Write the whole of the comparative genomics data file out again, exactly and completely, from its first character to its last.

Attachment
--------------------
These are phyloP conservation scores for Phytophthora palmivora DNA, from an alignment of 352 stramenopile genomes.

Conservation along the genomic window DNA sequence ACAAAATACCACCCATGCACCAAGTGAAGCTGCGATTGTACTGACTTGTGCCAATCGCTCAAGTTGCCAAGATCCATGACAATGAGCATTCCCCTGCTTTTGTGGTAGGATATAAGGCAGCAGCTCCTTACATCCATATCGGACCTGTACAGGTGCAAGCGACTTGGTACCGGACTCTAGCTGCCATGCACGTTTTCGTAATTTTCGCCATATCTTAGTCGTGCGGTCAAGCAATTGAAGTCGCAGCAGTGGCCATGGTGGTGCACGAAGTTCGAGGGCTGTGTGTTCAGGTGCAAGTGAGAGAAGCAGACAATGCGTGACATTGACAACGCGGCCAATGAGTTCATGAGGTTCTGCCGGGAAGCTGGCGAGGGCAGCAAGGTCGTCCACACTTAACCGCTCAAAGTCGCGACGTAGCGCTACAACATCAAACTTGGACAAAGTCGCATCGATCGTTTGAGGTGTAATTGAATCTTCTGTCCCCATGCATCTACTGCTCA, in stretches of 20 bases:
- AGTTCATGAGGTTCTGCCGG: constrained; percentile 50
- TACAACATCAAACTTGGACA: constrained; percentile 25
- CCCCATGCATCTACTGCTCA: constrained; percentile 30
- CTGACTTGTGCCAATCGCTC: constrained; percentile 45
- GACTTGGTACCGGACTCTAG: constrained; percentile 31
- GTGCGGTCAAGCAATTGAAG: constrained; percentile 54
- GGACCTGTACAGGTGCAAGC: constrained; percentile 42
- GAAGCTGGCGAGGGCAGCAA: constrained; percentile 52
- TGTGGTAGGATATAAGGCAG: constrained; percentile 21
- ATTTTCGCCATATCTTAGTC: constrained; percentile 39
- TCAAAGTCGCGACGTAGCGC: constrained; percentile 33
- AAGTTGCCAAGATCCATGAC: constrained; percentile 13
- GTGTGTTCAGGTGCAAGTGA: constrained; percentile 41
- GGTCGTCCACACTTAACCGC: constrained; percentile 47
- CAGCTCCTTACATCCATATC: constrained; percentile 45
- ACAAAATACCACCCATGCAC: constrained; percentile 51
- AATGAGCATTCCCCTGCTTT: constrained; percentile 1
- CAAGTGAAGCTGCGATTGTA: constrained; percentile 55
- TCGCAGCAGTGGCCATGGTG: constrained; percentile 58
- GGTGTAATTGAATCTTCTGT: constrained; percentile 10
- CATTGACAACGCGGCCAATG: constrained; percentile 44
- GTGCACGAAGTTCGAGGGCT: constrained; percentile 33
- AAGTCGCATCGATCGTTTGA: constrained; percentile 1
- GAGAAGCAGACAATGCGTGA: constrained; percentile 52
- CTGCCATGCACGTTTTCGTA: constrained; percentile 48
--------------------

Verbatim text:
These are phyloP conservation scores for Phytophthora palmivora DNA, from an alignment of 352 stramenopile genomes.

Conservation along the genomic window DNA sequence ACAAAATACCACCCATGCACCAAGTGAAGCTGCGATTGTACTGACTTGTGCCAATCGCTCAAGTTGCCAAGATCCATGACAATGAGCATTCCCCTGCTTTTGTGGTAGGATATAAGGCAGCAGCTCCTTACATCCATATCGGACCTGTACAGGTGCAAGCGACTTGGTACCGGACTCTAGCTGCCATGCACGTTTTCGTAATTTTCGCCATATCTTAGTCGTGCGGTCAAGCAATTGAAGTCGCAGCAGTGGCCATGGTGGTGCACGAAGTTCGAGGGCTGTGTGTTCAGGTGCAAGTGAGAGAAGCAGACAATGCGTGACATTGACAACGCGGCCAATGAGTTCATGAGGTTCTGCCGGGAAGCTGGCGAGGGCAGCAAGGTCGTCCACACTTAACCGCTCAAAGTCGCGACGTAGCGCTACAACATCAAACTTGGACAAAGTCGCATCGATCGTTTGAGGTGTAATTGAATCTTCTGTCCCCATGCATCTACTGCTCA, in stretches of 20 bases:
- AGTTCATGAGGTTCTGCCGG: constrained; percentile 50
- TACAACATCAAACTTGGACA: constrained; percentile 25
- CCCCATGCATCTACTGCTCA: constrained; percentile 30
- CTGACTTGTGCCAATCGCTC: constrained; percentile 45
- GACTTGGTACCGGACTCTAG: constrained; percentile 31
- GTGCGGTCAAGCAATTGAAG: constrained; percentile 54
- GGACCTGTACAGGTGCAAGC: constrained; percentile 42
- GAAGCTGGCGAGGGCAGCAA: constrained; percentile 52
- TGTGGTAGGATATAAGGCAG: constrained; percentile 21
- ATTTTCGCCATATCTTAGTC: constrained; percentile 39
- TCAAAGTCGCGACGTAGCGC: constrained; percentile 33
- AAGTTGCCAAGATCCATGAC: constrained; percentile 13
- GTGTGTTCAGGTGCAAGTGA: constrained; percentile 41
- GGTCGTCCACACTTAACCGC: constrained; percentile 47
- CAGCTCCTTACATCCATATC: constrained; percentile 45
- ACAAAATACCACCCATGCAC: constrained; percentile 51
- AATGAGCATTCCCCTGCTTT: constrained; percentile 1
- CAAGTGAAGCTGCGATTGTA: constrained; percentile 55
- TCGCAGCAGTGGCCATGGTG: constrained; percentile 58
- GGTGTAATTGAATCTTCTGT: constrained; percentile 10
- CATTGACAACGCGGCCAATG: constrained; percentile 44
- GTGCACGAAGTTCGAGGGCT: constrained; percentile 33
- AAGTCGCATCGATCGTTTGA: constrained; percentile 1
- GAGAAGCAGACAATGCGTGA: constrained; percentile 52
- CTGCCATGCACGTTTTCGTA: constrained; percentile 48